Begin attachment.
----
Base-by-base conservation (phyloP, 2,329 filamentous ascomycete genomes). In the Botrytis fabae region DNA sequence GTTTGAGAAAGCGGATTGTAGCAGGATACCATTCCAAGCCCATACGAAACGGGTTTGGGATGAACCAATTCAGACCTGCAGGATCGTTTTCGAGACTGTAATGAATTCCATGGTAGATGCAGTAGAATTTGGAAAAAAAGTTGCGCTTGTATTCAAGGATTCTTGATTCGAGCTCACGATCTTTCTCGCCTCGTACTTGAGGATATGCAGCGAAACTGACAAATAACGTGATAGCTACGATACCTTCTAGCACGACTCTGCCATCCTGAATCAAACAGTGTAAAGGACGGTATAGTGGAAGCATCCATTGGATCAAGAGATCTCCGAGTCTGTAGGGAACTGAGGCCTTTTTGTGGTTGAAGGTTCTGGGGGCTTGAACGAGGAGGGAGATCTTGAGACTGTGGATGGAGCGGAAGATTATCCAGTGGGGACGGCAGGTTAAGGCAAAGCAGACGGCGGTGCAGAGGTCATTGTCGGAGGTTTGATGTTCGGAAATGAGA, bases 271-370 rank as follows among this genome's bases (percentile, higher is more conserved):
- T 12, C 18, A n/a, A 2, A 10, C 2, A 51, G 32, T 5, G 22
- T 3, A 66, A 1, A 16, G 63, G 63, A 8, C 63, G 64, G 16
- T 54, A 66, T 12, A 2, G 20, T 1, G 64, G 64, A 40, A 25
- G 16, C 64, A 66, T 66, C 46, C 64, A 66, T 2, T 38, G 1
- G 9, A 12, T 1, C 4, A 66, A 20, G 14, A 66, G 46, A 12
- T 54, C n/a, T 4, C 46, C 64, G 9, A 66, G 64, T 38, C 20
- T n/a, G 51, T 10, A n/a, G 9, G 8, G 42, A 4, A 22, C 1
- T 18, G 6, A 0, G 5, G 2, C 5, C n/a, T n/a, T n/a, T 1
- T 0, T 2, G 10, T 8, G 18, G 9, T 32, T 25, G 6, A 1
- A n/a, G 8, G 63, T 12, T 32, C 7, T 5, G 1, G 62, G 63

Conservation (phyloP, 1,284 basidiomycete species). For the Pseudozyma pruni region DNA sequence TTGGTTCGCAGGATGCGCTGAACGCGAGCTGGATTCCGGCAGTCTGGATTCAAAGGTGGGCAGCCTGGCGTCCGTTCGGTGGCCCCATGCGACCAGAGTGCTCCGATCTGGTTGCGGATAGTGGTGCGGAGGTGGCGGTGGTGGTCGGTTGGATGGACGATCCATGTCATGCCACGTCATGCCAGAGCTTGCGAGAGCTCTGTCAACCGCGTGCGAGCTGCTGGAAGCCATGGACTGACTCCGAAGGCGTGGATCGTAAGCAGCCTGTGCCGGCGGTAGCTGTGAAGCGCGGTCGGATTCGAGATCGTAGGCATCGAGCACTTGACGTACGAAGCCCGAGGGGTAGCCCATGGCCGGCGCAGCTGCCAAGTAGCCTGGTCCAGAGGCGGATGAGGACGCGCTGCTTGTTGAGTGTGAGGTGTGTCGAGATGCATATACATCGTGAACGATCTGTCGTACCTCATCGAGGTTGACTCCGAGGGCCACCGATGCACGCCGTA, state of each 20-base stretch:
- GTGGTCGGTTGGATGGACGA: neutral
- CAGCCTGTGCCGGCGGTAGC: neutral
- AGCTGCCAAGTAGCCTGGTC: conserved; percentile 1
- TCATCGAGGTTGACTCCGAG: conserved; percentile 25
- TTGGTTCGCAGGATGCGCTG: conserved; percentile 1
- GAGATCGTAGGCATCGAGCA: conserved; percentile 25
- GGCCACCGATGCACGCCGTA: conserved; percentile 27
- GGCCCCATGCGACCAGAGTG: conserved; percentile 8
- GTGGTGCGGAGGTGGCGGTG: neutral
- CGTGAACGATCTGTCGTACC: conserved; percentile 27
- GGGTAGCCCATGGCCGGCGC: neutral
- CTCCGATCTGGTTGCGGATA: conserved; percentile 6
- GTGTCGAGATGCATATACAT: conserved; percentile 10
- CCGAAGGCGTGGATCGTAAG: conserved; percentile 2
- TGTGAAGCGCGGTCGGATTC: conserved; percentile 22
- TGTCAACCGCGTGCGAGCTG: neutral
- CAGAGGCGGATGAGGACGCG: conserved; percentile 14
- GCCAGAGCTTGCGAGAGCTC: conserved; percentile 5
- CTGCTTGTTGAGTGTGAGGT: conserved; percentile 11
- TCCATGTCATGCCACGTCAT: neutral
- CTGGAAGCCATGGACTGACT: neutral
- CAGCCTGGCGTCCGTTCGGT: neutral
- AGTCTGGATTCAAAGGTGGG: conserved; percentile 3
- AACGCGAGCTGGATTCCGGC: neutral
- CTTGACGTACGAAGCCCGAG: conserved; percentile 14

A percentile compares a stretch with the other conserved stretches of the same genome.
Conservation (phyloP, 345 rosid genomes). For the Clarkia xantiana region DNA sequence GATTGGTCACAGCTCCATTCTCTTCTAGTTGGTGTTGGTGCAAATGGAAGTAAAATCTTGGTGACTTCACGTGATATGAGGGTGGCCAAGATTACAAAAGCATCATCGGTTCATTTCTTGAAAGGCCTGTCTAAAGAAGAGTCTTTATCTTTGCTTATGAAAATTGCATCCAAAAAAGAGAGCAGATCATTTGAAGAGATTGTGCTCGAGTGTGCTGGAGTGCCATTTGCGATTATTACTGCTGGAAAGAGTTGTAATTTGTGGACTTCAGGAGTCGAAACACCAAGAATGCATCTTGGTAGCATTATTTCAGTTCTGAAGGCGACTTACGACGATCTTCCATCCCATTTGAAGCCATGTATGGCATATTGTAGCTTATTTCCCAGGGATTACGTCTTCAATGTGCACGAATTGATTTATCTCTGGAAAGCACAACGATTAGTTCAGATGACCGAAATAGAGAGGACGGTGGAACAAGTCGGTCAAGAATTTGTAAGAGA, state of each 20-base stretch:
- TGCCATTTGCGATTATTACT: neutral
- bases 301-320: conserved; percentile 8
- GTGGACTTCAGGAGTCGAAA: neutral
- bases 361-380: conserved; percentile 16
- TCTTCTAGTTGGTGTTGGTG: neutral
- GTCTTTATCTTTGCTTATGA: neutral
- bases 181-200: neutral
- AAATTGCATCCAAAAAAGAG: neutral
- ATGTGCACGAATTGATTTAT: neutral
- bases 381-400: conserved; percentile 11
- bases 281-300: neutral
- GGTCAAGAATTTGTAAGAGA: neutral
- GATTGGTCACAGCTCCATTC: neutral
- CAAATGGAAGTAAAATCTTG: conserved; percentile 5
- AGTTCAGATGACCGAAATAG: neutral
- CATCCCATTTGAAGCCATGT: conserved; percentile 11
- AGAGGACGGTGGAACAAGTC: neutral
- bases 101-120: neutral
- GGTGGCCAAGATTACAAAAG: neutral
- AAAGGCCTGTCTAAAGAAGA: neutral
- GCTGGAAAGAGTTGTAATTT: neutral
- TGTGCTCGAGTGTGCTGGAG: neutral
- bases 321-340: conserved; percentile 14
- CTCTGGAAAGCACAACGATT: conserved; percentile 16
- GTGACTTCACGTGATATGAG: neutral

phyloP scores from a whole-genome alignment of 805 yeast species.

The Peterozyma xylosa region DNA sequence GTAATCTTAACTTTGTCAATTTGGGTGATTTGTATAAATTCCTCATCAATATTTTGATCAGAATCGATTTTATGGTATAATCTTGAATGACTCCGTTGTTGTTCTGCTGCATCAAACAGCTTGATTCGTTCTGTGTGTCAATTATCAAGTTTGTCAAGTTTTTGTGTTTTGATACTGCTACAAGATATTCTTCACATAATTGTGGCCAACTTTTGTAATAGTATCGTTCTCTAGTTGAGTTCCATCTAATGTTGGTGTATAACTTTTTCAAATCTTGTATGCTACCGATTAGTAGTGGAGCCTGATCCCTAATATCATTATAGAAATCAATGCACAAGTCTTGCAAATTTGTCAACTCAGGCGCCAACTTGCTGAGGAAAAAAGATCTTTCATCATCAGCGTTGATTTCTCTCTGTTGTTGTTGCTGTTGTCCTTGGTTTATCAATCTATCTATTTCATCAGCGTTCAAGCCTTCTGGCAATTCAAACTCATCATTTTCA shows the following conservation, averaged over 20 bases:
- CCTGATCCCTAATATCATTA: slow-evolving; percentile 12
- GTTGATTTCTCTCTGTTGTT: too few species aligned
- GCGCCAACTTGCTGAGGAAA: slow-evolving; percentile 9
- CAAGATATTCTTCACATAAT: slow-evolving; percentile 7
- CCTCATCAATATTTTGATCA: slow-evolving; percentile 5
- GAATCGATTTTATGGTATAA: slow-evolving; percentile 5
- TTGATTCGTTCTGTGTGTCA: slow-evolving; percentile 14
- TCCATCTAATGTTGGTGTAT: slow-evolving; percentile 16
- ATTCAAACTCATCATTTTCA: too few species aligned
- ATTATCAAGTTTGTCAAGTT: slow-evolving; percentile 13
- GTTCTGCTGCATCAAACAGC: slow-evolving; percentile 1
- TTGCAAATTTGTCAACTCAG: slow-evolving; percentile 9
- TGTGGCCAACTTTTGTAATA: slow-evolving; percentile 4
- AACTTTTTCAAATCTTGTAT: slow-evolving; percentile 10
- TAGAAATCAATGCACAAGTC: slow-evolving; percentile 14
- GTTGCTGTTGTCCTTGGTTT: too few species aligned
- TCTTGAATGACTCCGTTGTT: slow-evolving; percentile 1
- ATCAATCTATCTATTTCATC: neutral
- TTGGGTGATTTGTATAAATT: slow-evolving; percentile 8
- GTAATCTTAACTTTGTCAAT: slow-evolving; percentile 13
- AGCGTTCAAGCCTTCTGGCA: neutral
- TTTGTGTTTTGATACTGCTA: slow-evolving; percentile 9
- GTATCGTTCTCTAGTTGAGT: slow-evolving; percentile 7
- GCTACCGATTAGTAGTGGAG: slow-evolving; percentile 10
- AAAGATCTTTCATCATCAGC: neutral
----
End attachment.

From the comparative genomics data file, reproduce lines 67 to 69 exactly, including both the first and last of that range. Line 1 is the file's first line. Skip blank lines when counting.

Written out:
- CCTGATCCCTAATATCATTA: slow-evolving; percentile 12
- GTTGATTTCTCTCTGTTGTT: too few species aligned
- GCGCCAACTTGCTGAGGAAA: slow-evolving; percentile 9